BENEFITS COSTS ARE DRIVING
EMPLOYEES BERSERK AND EMPLOYERS BUST
By Bruce L. Katcher, Ph.D. President, Discovery Surveys, Inc.
4 out of 10 employees say their
benefits do not meet their needs.
Part 1 - THE PROBLEM:
The cost of benefits, especially health insurance, continues to
rise at an alarming rate. According to Cynthia Harrington, some companies
experienced 20 to 30 percent increases this year. (For the complete article,
Managed care programs were established to try to reduce these cost
increases. Many experts, however, believe that they have been ineffective. Mark
Manin Benefits Services says that, "The health insurance experience of the
past decade reveals that the early gains in cost containment brought about by
managed care companies have evaporated. Two key drivers of this development
include the fact that health care providers (hospitals and physicians) have
banded together and managed care firms can no longer dictate fee payment
schedules. Also the recent explosion of direct to consumer marketing by
pharmaceutical companies has sent prescription drugs utilization through the
Organizations are responding to these increases by:
Shifting more of the
premium expense to employees;
Forcing employees to pay
more for their health insurance by raising deductible and co-payment
Cutting back on the
services that the health insurance covers;
Increasing the eligibility
requirements (e.g., increasing the waiting period for coverage of new
Offering health insurance
to employees but not their families.
About 2 out of every 5 organizations employing 200 or fewer
workers do not pay for the health care of their workers and 50 million
Americans currently have no health insurance.
Many employees are outraged. They feel that:
They are entitled to
health insurance from their employer;
They and their families
should be fully covered; and
Their employer should
absorb all, or most, of the cost increases.
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Part 2 - WHAT CAN BE DONE:
- Re-evaluate Your Current Health Insurer(s)
Conduct an extensive
evaluation of the company's current offerings to make sure it has the best
coverage available in the area at the best cost.
- Switch to One Rather
than Multiple Carriers
This strategy eliminates
choices for employees, but in the short term can help employers negotiate more
favorable rates with insurance companies.
- Communicate How Much
the Organization is Paying for Increases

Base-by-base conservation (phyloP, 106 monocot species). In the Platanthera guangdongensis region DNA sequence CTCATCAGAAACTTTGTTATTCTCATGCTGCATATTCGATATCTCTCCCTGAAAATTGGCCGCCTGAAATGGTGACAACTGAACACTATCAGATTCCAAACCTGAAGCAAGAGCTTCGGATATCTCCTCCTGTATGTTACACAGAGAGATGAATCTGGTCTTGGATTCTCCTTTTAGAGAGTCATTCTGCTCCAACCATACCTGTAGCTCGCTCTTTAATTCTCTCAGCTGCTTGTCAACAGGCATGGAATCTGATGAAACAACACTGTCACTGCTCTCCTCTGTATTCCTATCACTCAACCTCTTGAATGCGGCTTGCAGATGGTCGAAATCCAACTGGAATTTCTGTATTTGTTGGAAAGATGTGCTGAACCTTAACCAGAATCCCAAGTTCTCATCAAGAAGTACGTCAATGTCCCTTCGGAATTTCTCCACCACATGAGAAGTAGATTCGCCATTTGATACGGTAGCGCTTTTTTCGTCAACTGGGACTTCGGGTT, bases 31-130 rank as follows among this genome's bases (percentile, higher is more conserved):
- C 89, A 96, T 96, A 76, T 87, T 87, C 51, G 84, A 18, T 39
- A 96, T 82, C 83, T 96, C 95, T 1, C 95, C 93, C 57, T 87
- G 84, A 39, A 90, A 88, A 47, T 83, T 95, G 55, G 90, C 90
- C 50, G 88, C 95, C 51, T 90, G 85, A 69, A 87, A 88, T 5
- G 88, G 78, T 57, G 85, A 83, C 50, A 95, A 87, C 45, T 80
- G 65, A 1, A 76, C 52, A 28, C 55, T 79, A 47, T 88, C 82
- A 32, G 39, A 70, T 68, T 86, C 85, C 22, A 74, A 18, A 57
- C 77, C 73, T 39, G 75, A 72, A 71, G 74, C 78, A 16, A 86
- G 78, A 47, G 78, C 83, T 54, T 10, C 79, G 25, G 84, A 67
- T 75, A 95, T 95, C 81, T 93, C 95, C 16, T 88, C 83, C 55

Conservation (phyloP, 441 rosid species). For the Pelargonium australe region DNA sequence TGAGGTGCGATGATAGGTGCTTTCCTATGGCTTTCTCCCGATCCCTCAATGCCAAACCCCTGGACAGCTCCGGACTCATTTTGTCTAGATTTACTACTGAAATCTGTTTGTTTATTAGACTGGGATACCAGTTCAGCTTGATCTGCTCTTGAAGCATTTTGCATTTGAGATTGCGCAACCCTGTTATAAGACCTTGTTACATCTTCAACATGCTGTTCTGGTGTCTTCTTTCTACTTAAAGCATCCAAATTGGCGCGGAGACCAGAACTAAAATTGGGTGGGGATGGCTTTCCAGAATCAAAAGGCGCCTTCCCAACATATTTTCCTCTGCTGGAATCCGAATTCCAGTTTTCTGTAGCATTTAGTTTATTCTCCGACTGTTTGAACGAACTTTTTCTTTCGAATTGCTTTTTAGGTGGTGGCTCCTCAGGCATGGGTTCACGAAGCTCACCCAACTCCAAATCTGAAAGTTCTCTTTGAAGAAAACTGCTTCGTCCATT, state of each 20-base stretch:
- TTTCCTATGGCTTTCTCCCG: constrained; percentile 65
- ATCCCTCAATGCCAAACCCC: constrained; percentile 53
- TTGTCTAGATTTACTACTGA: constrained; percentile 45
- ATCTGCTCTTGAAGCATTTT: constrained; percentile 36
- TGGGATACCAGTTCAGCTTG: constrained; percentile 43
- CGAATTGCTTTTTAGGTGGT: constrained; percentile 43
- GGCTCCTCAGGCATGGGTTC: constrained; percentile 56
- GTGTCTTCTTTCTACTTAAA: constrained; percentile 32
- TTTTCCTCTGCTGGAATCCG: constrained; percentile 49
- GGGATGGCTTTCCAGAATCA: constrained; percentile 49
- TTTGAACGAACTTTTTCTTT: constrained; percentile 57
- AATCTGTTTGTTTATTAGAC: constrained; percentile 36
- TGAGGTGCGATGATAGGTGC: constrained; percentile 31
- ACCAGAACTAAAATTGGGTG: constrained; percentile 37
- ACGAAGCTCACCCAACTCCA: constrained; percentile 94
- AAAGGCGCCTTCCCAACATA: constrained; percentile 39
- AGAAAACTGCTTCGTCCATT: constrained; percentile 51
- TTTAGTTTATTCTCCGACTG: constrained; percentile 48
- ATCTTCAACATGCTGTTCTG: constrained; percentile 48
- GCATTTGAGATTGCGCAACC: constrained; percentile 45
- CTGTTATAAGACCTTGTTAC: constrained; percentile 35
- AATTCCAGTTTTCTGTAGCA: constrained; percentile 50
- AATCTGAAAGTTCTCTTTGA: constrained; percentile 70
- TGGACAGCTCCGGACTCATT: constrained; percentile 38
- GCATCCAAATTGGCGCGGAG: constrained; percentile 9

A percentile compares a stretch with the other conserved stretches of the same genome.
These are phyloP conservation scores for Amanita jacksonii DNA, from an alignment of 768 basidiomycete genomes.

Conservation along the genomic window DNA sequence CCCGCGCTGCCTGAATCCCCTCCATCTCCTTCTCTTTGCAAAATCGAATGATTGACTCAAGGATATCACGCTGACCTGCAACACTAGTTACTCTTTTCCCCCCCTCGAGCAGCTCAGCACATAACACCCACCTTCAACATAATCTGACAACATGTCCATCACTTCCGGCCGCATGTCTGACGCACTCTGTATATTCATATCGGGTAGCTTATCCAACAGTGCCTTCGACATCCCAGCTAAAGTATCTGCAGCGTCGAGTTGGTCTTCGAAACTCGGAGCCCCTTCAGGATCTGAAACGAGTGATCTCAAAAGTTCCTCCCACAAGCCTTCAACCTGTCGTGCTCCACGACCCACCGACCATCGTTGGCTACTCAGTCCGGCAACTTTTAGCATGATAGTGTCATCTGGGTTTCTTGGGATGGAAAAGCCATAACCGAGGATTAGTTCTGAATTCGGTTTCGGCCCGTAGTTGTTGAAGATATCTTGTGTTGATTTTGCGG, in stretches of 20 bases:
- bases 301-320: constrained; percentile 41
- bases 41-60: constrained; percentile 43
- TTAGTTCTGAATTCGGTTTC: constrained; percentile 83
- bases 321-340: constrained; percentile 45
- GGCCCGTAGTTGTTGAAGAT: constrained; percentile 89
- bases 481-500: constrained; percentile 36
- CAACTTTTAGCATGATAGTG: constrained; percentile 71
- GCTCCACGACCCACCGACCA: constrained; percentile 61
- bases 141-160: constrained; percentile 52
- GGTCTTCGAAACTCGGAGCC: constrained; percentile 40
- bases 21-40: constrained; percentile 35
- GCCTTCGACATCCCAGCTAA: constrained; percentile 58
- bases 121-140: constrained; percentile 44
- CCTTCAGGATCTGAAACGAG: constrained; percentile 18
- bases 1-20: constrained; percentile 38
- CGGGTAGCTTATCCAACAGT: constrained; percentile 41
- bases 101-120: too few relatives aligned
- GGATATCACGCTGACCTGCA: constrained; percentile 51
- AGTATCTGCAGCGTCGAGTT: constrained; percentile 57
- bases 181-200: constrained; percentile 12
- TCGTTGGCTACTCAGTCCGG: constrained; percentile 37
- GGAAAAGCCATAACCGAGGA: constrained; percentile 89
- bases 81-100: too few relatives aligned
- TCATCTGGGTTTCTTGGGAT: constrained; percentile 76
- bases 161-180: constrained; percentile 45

Many organizations do a
poor job of communicating about health insurance cost increases to their
employees. If employees are going to be partners in paying for their benefits,
they should be kept well informed about the coverage, the negotiations with the
insurer, the cost increases, and the percentages of the increase that the
employer is planning to pass on to employees.
- Produce Total
s Organizations rarely
receive any credit from employees for shouldering the bulk of the cost of
employee benefits. This is due, in part, to a lack of information that is
shared with employees. Annual total compensation statements can help employees
gain a better understanding of what their employer is actually paying them for
salary, bonuses, and benefits.
- Increase Deductibles
and Cop-payments Rather than Premiums
Increasing the deductible
and co-payment levels can help save money by making employees more accountable
for their medical expenditures. Many people would prefer this type of cost
increase over an increase in their monthly contributions.
- Provide Choices
Health plan products can
be creatively designed to provide a range of options that can match a person's
budget and family circumstances. Provide a broad range of options such as the
number of doctors available in the plan and the co-payment and deductible
- Establish Flexible
Medical Spending Accounts
These accounts allow an
employee to purchase qualified benefits, including medical and dental expenses,
using pretax dollars. At the beginning of each year, the employee designates
how much he or she wants to contribute to the account.
- Institute Health Care
Reimbursement Accounts (HRAs)
Another tax-free way that
employers can help their employees pay for health costs is by establishing
HRAs. Under this type of plan, the employer makes a tax-deductible deposit,
usually $1,000 to $2,000 per year. The funds are then used for health care
- Promote Wellness
According to Marijane
Norris Geary of The Bostonian Group, an Employee Benefits Consulting firm,
"employers have begun to embrace and facilitate workplace wellness to encourage
workers to recognize and take greater control over their unhealthy high risk
behaviors. The employers that promote positive behavioral changes such as
smoking cessation, increasing weekly exercise programs and moderation of
alcohol, are ahead of the curve relative to the long term control over their
medical plan costs." For further information on this cost reduction approach,
contact John Mancuso of The Bostonian Group at
- Help Make Employees
Better Healthcare Consumers
According to John
Mancuso, employers can also help reduce their health care costs by making their
employees better consumers of healthcare. For example, employers can provide
education about disease management, behavioral change, and using web sources
such as Web MD for health information.
Healthcare costs will continue to be a
major challenge for employers. There are, however, a variety of approaches that
can be taken to reduce these costs.
I am very much
interested in your views on this topic.
Please reply with your comments and
suggestions to .
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